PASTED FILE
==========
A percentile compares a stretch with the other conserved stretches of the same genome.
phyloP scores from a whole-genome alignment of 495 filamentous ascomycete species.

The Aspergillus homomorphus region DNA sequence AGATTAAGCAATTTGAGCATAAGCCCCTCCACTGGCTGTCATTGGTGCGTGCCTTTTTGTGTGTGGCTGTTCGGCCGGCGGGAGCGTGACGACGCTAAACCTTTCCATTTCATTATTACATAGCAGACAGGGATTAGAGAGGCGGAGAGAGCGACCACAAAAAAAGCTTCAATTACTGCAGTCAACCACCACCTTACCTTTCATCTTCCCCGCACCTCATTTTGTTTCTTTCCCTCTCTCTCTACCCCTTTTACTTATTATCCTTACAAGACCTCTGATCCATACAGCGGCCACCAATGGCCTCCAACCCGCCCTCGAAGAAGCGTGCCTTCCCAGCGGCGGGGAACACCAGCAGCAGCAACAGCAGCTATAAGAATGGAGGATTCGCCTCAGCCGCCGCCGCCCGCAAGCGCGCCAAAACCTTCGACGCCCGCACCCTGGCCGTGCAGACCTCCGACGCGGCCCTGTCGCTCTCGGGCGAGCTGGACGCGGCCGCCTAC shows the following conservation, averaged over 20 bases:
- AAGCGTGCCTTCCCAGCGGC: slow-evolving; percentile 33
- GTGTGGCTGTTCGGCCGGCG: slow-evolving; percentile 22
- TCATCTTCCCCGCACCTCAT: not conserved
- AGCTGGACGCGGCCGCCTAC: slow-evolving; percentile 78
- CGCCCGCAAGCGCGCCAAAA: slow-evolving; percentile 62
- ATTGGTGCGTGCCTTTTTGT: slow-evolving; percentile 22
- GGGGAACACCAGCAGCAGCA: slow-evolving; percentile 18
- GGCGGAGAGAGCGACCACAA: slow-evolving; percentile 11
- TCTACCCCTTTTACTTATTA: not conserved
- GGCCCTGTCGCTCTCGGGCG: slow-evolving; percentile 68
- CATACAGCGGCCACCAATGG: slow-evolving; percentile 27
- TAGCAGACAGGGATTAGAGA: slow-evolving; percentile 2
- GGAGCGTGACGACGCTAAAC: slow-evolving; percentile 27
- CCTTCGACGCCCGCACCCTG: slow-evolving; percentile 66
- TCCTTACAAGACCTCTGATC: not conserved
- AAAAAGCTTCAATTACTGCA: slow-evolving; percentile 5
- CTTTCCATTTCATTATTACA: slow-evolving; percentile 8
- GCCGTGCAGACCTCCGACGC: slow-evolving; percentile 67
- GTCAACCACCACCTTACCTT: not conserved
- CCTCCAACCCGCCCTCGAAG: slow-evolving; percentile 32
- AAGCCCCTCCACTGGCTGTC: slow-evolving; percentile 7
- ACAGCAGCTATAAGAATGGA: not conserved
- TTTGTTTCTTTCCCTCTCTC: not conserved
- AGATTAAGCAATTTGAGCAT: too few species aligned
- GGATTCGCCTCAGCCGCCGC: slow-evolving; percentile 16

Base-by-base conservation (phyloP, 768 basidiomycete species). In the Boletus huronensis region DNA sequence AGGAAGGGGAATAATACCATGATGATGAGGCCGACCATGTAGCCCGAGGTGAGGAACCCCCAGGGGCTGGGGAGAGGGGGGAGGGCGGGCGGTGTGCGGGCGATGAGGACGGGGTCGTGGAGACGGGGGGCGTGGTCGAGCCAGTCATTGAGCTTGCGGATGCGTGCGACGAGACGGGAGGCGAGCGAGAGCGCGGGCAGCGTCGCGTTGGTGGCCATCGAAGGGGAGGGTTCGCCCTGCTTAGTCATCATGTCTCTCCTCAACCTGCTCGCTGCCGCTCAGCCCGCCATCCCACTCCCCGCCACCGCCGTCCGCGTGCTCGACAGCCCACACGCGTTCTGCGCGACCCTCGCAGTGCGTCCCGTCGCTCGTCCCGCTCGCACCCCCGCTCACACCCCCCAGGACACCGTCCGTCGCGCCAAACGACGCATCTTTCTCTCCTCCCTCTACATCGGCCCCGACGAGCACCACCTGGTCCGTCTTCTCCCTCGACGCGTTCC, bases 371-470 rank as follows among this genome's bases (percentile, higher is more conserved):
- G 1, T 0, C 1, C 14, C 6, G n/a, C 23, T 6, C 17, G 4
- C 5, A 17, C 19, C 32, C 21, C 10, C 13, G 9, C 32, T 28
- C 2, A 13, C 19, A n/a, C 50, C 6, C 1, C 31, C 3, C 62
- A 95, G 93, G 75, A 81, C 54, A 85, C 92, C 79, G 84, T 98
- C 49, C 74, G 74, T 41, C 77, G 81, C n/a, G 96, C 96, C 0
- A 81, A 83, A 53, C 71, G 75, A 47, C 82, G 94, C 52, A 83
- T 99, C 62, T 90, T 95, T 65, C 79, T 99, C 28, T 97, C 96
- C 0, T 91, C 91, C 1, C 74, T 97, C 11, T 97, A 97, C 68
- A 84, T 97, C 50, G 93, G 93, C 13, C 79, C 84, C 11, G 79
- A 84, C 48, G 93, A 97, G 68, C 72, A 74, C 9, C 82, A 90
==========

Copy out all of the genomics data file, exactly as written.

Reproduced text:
A percentile compares a stretch with the other conserved stretches of the same genome.
phyloP scores from a whole-genome alignment of 495 filamentous ascomycete species.

The Aspergillus homomorphus region DNA sequence AGATTAAGCAATTTGAGCATAAGCCCCTCCACTGGCTGTCATTGGTGCGTGCCTTTTTGTGTGTGGCTGTTCGGCCGGCGGGAGCGTGACGACGCTAAACCTTTCCATTTCATTATTACATAGCAGACAGGGATTAGAGAGGCGGAGAGAGCGACCACAAAAAAAGCTTCAATTACTGCAGTCAACCACCACCTTACCTTTCATCTTCCCCGCACCTCATTTTGTTTCTTTCCCTCTCTCTCTACCCCTTTTACTTATTATCCTTACAAGACCTCTGATCCATACAGCGGCCACCAATGGCCTCCAACCCGCCCTCGAAGAAGCGTGCCTTCCCAGCGGCGGGGAACACCAGCAGCAGCAACAGCAGCTATAAGAATGGAGGATTCGCCTCAGCCGCCGCCGCCCGCAAGCGCGCCAAAACCTTCGACGCCCGCACCCTGGCCGTGCAGACCTCCGACGCGGCCCTGTCGCTCTCGGGCGAGCTGGACGCGGCCGCCTAC shows the following conservation, averaged over 20 bases:
- AAGCGTGCCTTCCCAGCGGC: slow-evolving; percentile 33
- GTGTGGCTGTTCGGCCGGCG: slow-evolving; percentile 22
- TCATCTTCCCCGCACCTCAT: not conserved
- AGCTGGACGCGGCCGCCTAC: slow-evolving; percentile 78
- CGCCCGCAAGCGCGCCAAAA: slow-evolving; percentile 62
- ATTGGTGCGTGCCTTTTTGT: slow-evolving; percentile 22
- GGGGAACACCAGCAGCAGCA: slow-evolving; percentile 18
- GGCGGAGAGAGCGACCACAA: slow-evolving; percentile 11
- TCTACCCCTTTTACTTATTA: not conserved
- GGCCCTGTCGCTCTCGGGCG: slow-evolving; percentile 68
- CATACAGCGGCCACCAATGG: slow-evolving; percentile 27
- TAGCAGACAGGGATTAGAGA: slow-evolving; percentile 2
- GGAGCGTGACGACGCTAAAC: slow-evolving; percentile 27
- CCTTCGACGCCCGCACCCTG: slow-evolving; percentile 66
- TCCTTACAAGACCTCTGATC: not conserved
- AAAAAGCTTCAATTACTGCA: slow-evolving; percentile 5
- CTTTCCATTTCATTATTACA: slow-evolving; percentile 8
- GCCGTGCAGACCTCCGACGC: slow-evolving; percentile 67
- GTCAACCACCACCTTACCTT: not conserved
- CCTCCAACCCGCCCTCGAAG: slow-evolving; percentile 32
- AAGCCCCTCCACTGGCTGTC: slow-evolving; percentile 7
- ACAGCAGCTATAAGAATGGA: not conserved
- TTTGTTTCTTTCCCTCTCTC: not conserved
- AGATTAAGCAATTTGAGCAT: too few species aligned
- GGATTCGCCTCAGCCGCCGC: slow-evolving; percentile 16

Base-by-base conservation (phyloP, 768 basidiomycete species). In the Boletus huronensis region DNA sequence AGGAAGGGGAATAATACCATGATGATGAGGCCGACCATGTAGCCCGAGGTGAGGAACCCCCAGGGGCTGGGGAGAGGGGGGAGGGCGGGCGGTGTGCGGGCGATGAGGACGGGGTCGTGGAGACGGGGGGCGTGGTCGAGCCAGTCATTGAGCTTGCGGATGCGTGCGACGAGACGGGAGGCGAGCGAGAGCGCGGGCAGCGTCGCGTTGGTGGCCATCGAAGGGGAGGGTTCGCCCTGCTTAGTCATCATGTCTCTCCTCAACCTGCTCGCTGCCGCTCAGCCCGCCATCCCACTCCCCGCCACCGCCGTCCGCGTGCTCGACAGCCCACACGCGTTCTGCGCGACCCTCGCAGTGCGTCCCGTCGCTCGTCCCGCTCGCACCCCCGCTCACACCCCCCAGGACACCGTCCGTCGCGCCAAACGACGCATCTTTCTCTCCTCCCTCTACATCGGCCCCGACGAGCACCACCTGGTCCGTCTTCTCCCTCGACGCGTTCC, bases 371-470 rank as follows among this genome's bases (percentile, higher is more conserved):
- G 1, T 0, C 1, C 14, C 6, G n/a, C 23, T 6, C 17, G 4
- C 5, A 17, C 19, C 32, C 21, C 10, C 13, G 9, C 32, T 28
- C 2, A 13, C 19, A n/a, C 50, C 6, C 1, C 31, C 3, C 62
- A 95, G 93, G 75, A 81, C 54, A 85, C 92, C 79, G 84, T 98
- C 49, C 74, G 74, T 41, C 77, G 81, C n/a, G 96, C 96, C 0
- A 81, A 83, A 53, C 71, G 75, A 47, C 82, G 94, C 52, A 83
- T 99, C 62, T 90, T 95, T 65, C 79, T 99, C 28, T 97, C 96
- C 0, T 91, C 91, C 1, C 74, T 97, C 11, T 97, A 97, C 68
- A 84, T 97, C 50, G 93, G 93, C 13, C 79, C 84, C 11, G 79
- A 84, C 48, G 93, A 97, G 68, C 72, A 74, C 9, C 82, A 90